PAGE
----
This is my favorite month of the year. Finally the grip of winter has released its hold on us here in Texas and we are ready to enjoy springtime conditions. Lovely green leaves and spring flowers are everywhere. The garden centers and home improvement stores are filled with people wishing to fill their own yards with flowers, vegetables and herbs.
Spring fever has indeed infected everyone. It is easy to become overwhelmed and not know where to begin to make the garden paradise a reality, so let’s take a look at what you need to be doing in your yard right now.
Hopefully, you have taken my advice and planted many of your plants in the fall. If the winter freezes have killed some of your plants, now is a good time to take stock of what needs to be replaced.
Many plants are capable of surviving our winters. Before you go to the store to replace a landscape plant, be sure to examine the base of the stems to see if new green growth is appearing. If so, you can ensure that your plants will be up and growing vigorously.
The first thing you need to do is to clip off all the old foliage from last year that is brown and dead. Brush away any accumulated leaves and debris that may have collected at the base of the plants.
You can chop up the remains of existing leaves and twigs so that they can enrich the soil around the plants as they break down into compost. You never want to leave bare ground around your plants.
This is the time to add a nice 3-inch layer of mulch over your garden beds. This will help conserve moisture, protect your plants from diseases in the soil that can be splashed up on the leaves, and make everything look really attractive.
Replace this mulch whenever it starts to become too thin. If you are using soaker hoses or drip irrigation, the mulch can go over the top of the system, leaving only the emitters exposed. This will also give you a break from having to pull so many weeds this summer.
If any of your flower or vegetable beds seemed to not do so well last year, you may need to add some compost to the bed. Dig it lightly into the soil around the plants, being careful not to injure the roots. This will improve the soil and result in better production of vegetables and flowers.
Take some time each week to look for trouble in the garden. Examine plants for any signs of insect infestations. Treat with an appropriate insecticide, being careful to follow the directions on the bottle.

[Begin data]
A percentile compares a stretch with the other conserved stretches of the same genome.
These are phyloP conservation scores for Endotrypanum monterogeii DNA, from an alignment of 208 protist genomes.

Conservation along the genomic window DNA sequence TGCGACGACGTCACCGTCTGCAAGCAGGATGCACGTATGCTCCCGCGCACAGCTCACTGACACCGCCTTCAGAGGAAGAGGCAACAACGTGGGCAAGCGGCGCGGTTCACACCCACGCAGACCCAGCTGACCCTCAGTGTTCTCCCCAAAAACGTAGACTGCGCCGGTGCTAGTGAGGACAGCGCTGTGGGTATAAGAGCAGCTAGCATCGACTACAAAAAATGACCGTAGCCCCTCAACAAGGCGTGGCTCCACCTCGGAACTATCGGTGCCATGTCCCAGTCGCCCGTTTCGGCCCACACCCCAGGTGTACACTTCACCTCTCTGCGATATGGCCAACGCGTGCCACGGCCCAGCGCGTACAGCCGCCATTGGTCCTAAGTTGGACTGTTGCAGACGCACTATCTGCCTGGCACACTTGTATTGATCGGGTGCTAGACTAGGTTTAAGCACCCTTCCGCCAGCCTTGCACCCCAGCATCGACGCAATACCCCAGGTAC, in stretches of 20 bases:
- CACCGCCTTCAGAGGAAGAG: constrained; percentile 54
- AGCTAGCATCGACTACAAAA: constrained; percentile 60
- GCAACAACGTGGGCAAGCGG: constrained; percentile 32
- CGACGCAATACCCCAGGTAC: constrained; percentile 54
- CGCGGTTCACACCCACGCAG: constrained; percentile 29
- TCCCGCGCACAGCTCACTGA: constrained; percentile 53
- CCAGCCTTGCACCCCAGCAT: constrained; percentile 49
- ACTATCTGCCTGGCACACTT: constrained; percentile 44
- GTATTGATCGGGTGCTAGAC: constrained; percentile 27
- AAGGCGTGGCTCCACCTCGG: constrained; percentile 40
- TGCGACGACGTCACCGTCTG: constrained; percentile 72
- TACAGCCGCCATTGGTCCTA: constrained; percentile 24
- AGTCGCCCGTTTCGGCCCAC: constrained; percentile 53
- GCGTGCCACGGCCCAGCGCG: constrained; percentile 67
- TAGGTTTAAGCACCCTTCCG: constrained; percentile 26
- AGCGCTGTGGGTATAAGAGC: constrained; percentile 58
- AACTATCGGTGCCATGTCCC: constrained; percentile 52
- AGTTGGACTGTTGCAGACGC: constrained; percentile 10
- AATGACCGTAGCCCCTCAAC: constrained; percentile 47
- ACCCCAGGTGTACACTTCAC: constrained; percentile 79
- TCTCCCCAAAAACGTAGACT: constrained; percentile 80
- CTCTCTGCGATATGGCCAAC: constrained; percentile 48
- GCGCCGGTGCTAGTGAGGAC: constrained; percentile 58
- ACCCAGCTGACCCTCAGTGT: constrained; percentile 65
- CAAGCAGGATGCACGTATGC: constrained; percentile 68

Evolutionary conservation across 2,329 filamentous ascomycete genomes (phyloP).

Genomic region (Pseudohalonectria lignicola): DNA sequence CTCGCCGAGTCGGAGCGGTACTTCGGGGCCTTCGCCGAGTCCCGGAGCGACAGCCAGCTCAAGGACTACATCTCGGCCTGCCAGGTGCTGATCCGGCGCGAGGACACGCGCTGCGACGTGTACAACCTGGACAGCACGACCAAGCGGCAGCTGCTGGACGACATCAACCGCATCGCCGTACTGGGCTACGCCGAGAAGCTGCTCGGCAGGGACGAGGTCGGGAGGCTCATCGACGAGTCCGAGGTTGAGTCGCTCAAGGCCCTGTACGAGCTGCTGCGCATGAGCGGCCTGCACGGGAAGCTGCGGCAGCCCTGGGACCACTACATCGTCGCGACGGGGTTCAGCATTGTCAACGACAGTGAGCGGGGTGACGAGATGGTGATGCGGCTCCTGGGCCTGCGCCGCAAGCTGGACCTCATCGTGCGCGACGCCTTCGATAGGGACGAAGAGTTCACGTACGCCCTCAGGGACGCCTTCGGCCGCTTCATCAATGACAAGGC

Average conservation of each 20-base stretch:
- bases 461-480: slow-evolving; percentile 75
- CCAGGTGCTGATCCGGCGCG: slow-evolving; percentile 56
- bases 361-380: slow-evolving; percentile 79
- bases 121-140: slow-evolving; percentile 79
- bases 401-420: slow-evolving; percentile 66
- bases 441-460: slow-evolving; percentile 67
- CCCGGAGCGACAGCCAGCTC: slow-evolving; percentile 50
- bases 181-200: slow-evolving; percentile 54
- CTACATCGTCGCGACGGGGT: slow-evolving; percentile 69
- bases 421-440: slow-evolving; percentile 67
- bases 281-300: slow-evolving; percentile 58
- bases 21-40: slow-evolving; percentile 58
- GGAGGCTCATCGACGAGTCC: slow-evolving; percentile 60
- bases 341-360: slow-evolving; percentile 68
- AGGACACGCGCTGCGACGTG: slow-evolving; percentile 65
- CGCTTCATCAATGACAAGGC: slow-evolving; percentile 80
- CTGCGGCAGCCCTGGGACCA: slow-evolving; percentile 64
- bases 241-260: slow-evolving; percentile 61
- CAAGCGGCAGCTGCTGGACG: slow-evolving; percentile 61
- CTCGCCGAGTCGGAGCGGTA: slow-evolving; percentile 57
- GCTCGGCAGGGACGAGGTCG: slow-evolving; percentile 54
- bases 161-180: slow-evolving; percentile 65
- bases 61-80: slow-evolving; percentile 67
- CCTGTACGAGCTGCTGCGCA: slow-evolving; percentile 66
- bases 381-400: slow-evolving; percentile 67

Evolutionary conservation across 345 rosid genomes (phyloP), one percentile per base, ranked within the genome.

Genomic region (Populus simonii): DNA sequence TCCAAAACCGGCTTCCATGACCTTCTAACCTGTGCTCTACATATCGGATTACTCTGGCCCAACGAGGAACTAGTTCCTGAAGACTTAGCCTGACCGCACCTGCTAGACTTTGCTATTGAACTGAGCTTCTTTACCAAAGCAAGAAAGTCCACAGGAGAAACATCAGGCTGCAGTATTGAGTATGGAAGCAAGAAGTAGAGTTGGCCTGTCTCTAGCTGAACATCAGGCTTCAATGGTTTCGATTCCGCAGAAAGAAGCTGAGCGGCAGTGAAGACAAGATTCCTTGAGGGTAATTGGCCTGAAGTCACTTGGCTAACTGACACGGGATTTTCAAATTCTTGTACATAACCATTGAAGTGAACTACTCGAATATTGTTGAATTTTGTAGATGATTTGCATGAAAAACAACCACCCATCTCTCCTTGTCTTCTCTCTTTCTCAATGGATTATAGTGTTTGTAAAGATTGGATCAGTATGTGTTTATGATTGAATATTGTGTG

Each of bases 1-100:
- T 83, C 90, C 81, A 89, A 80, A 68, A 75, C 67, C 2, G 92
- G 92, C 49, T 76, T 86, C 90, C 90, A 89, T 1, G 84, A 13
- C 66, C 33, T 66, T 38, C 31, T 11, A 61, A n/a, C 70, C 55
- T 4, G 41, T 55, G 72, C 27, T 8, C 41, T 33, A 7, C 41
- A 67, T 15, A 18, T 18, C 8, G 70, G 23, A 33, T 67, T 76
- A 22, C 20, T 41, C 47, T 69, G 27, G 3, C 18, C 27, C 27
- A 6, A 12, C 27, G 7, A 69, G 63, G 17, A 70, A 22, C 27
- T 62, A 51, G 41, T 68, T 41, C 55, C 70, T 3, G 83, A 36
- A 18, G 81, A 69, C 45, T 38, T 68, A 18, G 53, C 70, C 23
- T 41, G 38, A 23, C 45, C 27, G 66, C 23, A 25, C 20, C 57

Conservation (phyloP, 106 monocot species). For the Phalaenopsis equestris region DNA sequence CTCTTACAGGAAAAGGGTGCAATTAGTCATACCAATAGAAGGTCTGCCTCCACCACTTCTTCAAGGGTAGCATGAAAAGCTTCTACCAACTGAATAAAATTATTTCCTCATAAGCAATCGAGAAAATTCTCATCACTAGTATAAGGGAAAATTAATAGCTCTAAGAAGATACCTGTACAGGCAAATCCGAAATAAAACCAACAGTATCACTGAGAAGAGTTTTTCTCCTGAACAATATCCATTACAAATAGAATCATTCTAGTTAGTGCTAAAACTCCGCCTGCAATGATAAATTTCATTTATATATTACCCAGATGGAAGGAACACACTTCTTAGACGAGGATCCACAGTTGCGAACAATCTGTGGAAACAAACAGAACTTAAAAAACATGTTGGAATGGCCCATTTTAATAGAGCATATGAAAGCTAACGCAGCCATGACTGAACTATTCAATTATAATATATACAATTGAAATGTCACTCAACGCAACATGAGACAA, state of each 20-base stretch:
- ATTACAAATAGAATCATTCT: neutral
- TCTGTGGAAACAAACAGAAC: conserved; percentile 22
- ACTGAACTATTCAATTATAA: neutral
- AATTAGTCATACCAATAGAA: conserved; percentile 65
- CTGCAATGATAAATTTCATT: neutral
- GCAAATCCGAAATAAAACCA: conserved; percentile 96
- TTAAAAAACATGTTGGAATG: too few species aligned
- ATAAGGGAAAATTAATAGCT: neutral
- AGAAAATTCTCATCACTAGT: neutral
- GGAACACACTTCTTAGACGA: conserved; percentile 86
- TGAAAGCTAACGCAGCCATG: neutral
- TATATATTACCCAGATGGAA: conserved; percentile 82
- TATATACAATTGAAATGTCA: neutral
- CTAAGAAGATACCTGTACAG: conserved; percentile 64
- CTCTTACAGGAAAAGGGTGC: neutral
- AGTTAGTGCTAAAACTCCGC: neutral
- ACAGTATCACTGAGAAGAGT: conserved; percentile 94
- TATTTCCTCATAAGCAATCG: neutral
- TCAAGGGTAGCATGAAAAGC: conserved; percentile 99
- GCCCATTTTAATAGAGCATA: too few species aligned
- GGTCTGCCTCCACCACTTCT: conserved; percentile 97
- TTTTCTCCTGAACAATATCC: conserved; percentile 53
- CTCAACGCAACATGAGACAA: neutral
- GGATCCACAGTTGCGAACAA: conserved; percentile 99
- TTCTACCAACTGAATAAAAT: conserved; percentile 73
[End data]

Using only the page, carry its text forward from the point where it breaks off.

For trouble with snails, sprinkle hot pepper flakes around the garden. The snails will avoid the hot flakes and look for plants to eat elsewhere. Just buy a big bottle of hot pepper flakes from a discount store and sprinkle liberally.
Right for Region
Spend some time reading up on plants that are well-adapted or native to Central Texas that you can add to your garden. It is disheartening to spend a lot of money on a plant that fails to thrive here.
It is hardly worth the time or the money to try to coax something to grow here that would be marvelous in Washington state or Utah. It is also not worth the effort to try to get a plant to thrive here that needs to grow in more acidic soil than we have.
When it comes to the right plant, Texas plants are not specific enough. You need plants for Central Texas. If you need to broaden your scope a little, go for Central or West Texas, never East Texas.
You may think that you can add something to acidify the soil to grow these plants, but trust me, it has been tried … and it is futile. You can add sulfur, a soil acidifier, until the ground turns yellow, but it just won’t work.
For one thing, the rain is also alkaline here, so your efforts will be washed away with the first spring shower. I know what you are thinking — Aunt Augusta grew an acid-loving plant two years ago and it did fine. Have you been back to her house lately? In similar circumstances I have found that Aunt Augusta had to replant the area in a couple of years with something that is supposed to grow here.
One more tip before we go. Be sure to water if it doesn’t rain enough. Go outside and see if the ground is sufficiently watered after a rain.
So many times it rains a little and the moisture is gone in the afternoon warmth before the plant even knows it happened. Stick your finger into the ground by the plant to the middle joint. If it is moist, you’re OK. If it is dry, you will need to water.
One of the main reasons our plants die is because we don’t water right. Either we drown the plant in too much water, or we create a Mojave Desert around it. A happy medium is needed.
Follow these tips and enjoy the best time of the year here in Central Texas. Happy gardening! ￼
Melody Fitzgerald is a McLennan County Master Gardener who has spent more than 35 years facing the challenges of Central Texas gardening.